Avi Dan wrote a piece for Forbes on whether the days of big money ads on Super Bowl Sunday are over.
Of course looking at a game that was a blowout makes those people who had an ad running in the fourth quarter cringe. They paid the big bucks for a much smaller audience.
Dan wrote in his piece:
The CMOs of Audi, Intuit , T-Mobile, Chobani, Kia, Sprint, Heinz, Honda, Chrysler, Microsoft ,Jaguar, Danon, SodaStream, and Go Daddy among others, might just have had an even worse day than Peyton Manning
You spend 6 months convincing your CEO, your CFO and the board that spending $4 million on a 30-second Super Bowl commercial, plus a couple million more on producing the commercial. And you figure that sticking your commercial after half-time, in what’s likely to be a tight game according to the Vegas oddsmakers and just about everybody else in the country , is the right spot to get maximum exposure.
The proponents of shelling out this fortune defend it this way:
- “But the Super Bowl delivers such a huge crowd.” That’s true. No other show can deliver such viewership numbers, even Sunday’s disastrous numbers. But that’s a matter of proportion. As more viewers migrate online or to their mobile devices, the number of eyeballs that TV delivers would necessarily contract.
- “But people are more interested in the commercials than the game itself.” Not so, as proved by yesterday’s game. Years ago somebody measured the level of water pressure in New York City during the game. It was considerably higher during the commercial breaks when people got up from in front of the TV and headed to the toilet. For all the hoopla, people tend to forget the Super Bowl commercials after a day or two.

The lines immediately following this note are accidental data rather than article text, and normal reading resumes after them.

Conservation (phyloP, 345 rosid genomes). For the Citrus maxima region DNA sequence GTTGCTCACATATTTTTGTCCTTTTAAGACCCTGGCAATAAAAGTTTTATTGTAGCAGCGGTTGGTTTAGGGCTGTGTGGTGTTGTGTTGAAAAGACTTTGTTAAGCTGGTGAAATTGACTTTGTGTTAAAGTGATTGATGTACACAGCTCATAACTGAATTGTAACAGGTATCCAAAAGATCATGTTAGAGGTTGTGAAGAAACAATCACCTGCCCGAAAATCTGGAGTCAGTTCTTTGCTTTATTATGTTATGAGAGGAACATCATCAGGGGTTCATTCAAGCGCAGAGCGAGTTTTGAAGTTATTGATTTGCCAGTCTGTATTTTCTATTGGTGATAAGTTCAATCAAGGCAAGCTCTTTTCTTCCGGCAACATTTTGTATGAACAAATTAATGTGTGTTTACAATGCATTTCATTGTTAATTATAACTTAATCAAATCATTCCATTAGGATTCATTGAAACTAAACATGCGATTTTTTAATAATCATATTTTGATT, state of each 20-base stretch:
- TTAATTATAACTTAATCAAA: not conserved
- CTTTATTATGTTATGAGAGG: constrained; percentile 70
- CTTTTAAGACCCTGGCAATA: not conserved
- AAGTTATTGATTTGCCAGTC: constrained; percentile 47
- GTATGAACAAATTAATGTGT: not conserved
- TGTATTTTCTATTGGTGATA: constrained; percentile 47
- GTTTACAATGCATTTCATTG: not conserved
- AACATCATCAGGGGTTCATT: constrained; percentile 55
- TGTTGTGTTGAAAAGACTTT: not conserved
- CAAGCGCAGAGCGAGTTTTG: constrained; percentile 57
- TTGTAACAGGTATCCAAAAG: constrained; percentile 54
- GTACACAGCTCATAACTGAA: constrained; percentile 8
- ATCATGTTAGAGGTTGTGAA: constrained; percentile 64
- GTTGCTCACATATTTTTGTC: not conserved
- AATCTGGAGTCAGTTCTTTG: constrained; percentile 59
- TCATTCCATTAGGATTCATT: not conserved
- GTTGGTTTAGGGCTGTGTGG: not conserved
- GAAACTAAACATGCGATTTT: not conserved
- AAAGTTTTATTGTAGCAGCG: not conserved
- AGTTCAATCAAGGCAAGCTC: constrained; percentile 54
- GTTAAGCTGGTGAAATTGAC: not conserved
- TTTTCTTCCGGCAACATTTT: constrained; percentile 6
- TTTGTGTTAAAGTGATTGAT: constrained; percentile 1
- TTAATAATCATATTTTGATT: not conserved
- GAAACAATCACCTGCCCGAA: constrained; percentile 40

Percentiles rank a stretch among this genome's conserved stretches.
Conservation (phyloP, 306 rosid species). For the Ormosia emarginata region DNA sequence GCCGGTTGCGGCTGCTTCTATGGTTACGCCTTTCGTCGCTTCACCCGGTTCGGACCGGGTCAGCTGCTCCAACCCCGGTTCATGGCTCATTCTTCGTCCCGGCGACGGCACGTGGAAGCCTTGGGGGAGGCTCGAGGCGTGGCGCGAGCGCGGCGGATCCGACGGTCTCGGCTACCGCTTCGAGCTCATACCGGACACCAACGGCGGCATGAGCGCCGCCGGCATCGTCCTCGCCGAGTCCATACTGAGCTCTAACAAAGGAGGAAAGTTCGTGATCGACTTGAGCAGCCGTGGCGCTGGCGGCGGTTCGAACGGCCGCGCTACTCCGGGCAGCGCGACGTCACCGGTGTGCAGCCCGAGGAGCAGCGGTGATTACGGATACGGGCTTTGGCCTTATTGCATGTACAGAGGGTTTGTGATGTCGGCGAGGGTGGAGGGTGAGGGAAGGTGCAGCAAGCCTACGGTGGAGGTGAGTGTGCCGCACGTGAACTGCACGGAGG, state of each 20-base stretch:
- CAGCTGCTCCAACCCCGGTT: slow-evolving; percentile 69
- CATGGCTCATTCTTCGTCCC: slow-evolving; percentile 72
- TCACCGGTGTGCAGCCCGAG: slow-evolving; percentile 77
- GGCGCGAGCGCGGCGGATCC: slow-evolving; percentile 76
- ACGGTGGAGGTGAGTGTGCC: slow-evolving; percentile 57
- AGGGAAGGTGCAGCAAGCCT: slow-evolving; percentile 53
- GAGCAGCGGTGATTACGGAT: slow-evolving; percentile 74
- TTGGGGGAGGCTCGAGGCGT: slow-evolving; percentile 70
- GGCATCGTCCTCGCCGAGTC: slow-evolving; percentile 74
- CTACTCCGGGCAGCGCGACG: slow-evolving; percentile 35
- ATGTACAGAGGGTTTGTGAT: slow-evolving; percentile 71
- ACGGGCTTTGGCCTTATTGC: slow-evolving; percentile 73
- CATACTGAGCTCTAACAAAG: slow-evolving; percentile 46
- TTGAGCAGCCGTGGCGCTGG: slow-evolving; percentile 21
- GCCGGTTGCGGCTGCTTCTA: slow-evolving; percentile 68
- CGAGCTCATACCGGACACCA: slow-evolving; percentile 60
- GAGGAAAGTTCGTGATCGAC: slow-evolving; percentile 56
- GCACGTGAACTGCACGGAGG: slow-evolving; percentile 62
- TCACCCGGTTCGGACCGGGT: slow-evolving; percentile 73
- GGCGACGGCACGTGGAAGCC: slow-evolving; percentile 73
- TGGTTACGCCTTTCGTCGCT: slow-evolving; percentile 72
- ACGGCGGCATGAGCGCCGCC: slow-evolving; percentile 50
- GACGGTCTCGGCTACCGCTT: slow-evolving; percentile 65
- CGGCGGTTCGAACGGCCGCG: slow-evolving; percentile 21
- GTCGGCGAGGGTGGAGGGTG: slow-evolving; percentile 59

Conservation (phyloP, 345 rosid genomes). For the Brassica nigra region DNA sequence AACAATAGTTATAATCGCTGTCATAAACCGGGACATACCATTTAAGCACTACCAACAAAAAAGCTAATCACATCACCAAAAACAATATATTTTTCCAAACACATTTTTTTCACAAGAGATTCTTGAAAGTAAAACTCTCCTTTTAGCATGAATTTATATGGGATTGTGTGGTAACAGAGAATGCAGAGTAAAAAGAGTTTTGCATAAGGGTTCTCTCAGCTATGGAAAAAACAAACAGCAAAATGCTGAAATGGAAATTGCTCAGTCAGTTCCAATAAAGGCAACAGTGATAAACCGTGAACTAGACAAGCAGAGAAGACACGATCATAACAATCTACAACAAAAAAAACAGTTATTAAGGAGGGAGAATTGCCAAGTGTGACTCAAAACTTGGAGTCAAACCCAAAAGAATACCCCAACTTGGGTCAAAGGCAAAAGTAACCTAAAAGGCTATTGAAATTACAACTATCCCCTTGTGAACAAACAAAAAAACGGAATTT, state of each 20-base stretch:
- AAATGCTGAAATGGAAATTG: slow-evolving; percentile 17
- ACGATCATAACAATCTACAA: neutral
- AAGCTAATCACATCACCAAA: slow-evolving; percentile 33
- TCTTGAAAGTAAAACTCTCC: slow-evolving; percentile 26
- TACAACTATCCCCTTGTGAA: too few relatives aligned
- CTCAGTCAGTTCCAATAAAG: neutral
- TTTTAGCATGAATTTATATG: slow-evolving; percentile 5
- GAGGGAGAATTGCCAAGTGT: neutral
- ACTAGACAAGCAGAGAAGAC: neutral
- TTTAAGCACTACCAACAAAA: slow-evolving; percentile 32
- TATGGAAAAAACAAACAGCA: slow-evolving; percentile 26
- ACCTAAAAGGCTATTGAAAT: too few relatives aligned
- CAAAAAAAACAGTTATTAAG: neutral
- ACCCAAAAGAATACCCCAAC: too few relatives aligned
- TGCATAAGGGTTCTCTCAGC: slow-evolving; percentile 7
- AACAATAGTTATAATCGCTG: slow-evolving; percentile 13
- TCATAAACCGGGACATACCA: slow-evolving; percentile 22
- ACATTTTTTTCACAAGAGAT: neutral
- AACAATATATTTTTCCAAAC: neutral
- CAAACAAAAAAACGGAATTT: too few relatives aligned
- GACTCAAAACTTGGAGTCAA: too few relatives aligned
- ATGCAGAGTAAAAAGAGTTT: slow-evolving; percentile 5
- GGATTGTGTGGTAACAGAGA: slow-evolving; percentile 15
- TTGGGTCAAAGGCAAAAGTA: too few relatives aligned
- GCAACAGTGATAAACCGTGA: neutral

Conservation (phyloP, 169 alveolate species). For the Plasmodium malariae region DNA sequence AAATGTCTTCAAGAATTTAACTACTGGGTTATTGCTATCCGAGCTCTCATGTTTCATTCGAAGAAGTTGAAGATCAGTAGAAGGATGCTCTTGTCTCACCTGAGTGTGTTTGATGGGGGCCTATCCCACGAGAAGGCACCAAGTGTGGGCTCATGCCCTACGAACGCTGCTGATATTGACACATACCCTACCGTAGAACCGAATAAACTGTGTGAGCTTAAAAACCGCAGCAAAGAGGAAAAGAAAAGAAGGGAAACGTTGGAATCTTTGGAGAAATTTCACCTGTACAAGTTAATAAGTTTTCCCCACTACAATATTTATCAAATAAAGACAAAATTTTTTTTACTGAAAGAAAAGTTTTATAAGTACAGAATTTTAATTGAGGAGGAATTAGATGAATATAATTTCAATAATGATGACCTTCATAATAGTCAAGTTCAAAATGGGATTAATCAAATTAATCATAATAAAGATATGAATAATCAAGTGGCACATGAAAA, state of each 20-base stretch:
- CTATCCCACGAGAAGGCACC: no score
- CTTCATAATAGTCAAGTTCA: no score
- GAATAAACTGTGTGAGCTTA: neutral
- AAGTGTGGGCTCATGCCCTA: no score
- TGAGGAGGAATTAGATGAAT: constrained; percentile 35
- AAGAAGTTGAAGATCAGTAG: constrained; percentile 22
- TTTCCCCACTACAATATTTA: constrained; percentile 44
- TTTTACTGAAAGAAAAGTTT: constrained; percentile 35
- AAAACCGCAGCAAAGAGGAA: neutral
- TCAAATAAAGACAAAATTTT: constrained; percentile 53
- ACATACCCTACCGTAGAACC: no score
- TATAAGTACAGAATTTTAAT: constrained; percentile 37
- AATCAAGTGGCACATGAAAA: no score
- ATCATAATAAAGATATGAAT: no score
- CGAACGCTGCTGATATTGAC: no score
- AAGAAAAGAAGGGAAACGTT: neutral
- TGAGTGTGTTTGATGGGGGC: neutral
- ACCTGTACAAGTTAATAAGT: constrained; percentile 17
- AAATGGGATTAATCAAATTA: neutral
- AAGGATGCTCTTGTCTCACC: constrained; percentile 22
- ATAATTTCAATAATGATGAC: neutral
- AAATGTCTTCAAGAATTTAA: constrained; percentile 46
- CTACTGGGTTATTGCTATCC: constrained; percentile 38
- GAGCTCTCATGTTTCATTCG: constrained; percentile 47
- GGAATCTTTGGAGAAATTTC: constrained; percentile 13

- “But the Super Bowl is the Super Bowl of Advertising. It’s an opportunity to do something ‘special’.” In truth, research has shown, the commercials the viewers like the best are the least effective at selling. Rather than exploit this opportunity to sell a benefit, too many companies blow it by focusing on entertainment. And the entertainment is usually predictable: cute puppies, babies, celebrities, or sexy supermodels.
Dan goes into the reasons why the advertising is a waste for most companies, as Dan sees it many companies are in an era of frugality
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